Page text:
Mollo, Nunzia (2018) Mitochondrial alterations in Down syndrome: molecular mechanisms and therapeutic opportunities. [Tesi di dottorato]

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Item Type: Tesi di dottorato
Lingua: English
Title: Mitochondrial alterations in Down syndrome: molecular mechanisms and therapeutic opportunities
Creators:
CreatorsEmail
Mollo, Nunzianunziamollo90@gmail.com
Date: 11 December 2018
Number of Pages: 61
Institution: Università degli Studi di Napoli Federico II
Department: Medicina Molecolare e Biotecnologie Mediche
Dottorato: Medicina molecolare e biotecnologie mediche
Ciclo di dottorato: 31
Coordinatore del Corso di dottorato:
nomeemail
Avvedimento, Vittorio Enricovittorioenrico.avvedimento@unina.it
Tutor:
nomeemail
Nitsch, LucioUNSPECIFIED
Date: 11 December 2018
Number of Pages: 61
Uncontrolled Keywords: Down syndrome; mitochondria; therapy
Settori scientifico-disciplinari del MIUR: Area 05 - Scienze biologiche > BIO/13 - Biologia applicata
Additional Information: cell: 3312538985
Date Deposited: 09 Jan 2019 13:29
Last Modified: 22 Jun 2020 09:17
URI: http://www.fedoa.unina.it/id/eprint/12662

Abstract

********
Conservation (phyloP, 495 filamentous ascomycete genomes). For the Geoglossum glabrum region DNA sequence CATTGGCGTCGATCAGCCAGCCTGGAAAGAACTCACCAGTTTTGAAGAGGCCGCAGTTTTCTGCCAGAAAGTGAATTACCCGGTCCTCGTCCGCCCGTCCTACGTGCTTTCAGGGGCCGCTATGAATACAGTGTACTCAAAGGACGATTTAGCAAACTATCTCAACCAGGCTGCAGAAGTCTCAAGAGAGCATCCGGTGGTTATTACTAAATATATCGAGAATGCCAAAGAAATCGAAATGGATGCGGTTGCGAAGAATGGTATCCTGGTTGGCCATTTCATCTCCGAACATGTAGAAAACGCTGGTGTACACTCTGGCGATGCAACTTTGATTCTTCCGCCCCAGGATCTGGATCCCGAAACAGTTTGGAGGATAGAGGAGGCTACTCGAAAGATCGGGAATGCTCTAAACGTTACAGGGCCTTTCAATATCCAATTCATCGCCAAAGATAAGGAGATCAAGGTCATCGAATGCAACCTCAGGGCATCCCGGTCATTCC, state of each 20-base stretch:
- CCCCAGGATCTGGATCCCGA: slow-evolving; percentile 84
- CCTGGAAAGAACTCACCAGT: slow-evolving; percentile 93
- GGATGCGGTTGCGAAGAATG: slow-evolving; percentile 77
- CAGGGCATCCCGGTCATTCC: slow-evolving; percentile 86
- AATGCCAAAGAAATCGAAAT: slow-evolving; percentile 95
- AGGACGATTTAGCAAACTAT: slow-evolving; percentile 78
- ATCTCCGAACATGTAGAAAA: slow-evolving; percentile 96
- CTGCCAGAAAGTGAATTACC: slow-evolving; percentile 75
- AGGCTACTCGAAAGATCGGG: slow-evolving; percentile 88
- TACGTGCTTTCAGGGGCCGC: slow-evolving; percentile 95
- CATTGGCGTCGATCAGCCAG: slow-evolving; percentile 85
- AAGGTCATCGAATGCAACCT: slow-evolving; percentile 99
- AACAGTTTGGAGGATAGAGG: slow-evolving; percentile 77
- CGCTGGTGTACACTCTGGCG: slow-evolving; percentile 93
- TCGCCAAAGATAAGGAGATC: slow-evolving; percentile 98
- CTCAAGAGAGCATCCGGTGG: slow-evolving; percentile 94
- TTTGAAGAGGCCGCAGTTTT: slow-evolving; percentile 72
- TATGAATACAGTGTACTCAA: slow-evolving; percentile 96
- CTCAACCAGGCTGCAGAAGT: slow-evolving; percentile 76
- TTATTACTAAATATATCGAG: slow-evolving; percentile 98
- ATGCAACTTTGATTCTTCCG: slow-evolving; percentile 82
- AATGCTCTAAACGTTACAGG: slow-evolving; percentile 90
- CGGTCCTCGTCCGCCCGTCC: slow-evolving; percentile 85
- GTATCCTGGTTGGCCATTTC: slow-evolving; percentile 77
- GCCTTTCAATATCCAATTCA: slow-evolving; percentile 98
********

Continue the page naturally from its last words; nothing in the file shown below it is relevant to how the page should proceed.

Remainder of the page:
Increasing evidence suggests that the mitochondrial dysfunction represents a hallmark in Down syndrome (DS) and that it can play a role in the pathogenesis of DS. Impaired expression/activity of PGC-1α, a crucial modulator of mitochondrial biogenesis and functions, is emerging as a common underlying cause of mitochondrial dysfunction in several diseases. The analysis of molecular mechanisms responsible for the DS phenotype identified in the over-expression of the chromosome 21 repressor gene NRIP1/RIP140 a cause of the decreased in the expression and activity of PGC-1α and of several mitochondria-related genes. We demonstrated that by silencing NRIP1 in trisomic cells it was possible to counteract the mitochondrial alterations observed in these cells, including irregular mitochondrial dynamics together with defects in the fission-fusion machinery. On this basis we tested the hypothesis that the induction of PGC-1α and of its downstream pathways might be able to reverse the mitochondrial dysfunction in DS. To this end we induced PGC-1α in trisomic fetal fibroblasts using two strategies: i) we used metformin, which stimulates PGC-1α through AMPK and SIRT1 activity; ii) we activated PGC-1α through the PPAR agonist pioglitazone. We demonstrated that both drugs were able to induce the PGC-1α pathway in trisomic cells. Both strategies stimulated respiratory capacity and increased ATP levels, while ROS production decreased. Most interestingly, both drugs affected mitochondrial dynamics promoting the formation of a mitochondrial network with branched and elongated tubular morphology. Accordingly, the expression of genes involved in the fission-fusion machinery, namely OPA1, Mitofusins and DRP-1, was modulated by either treatment, though the two drugs elicited different changes. These results indicate that the induction of PGC-1α counteracts the mitochondrial dysfunction in DS cells stimulating the mitochondrial biogenesis and promoting the formation of a mitochondrial network. We also investigated the role of chromosome 21 miRNAs in promoting mitochondrial alterations in DS. We put special attention to let-7c-5p, miR-155-5p and miR-99a-5p which are up-regulated in human fetal hearts. The study of their targets down-regulated in DS fetal hearts and involved in mitochondrial function identified the ATP translocator the SLC25A4/ANT1 as a let-7c-5p target candidate for mitochondrial anomalies. Taken all together these results indicate that unraveling the molecular mechanisms that underlie mitochondrial dysfunction in DS paves the way to new therapeutic approaches to counteract DS phenotypic traits and/or to prevent DS associated pathologies.

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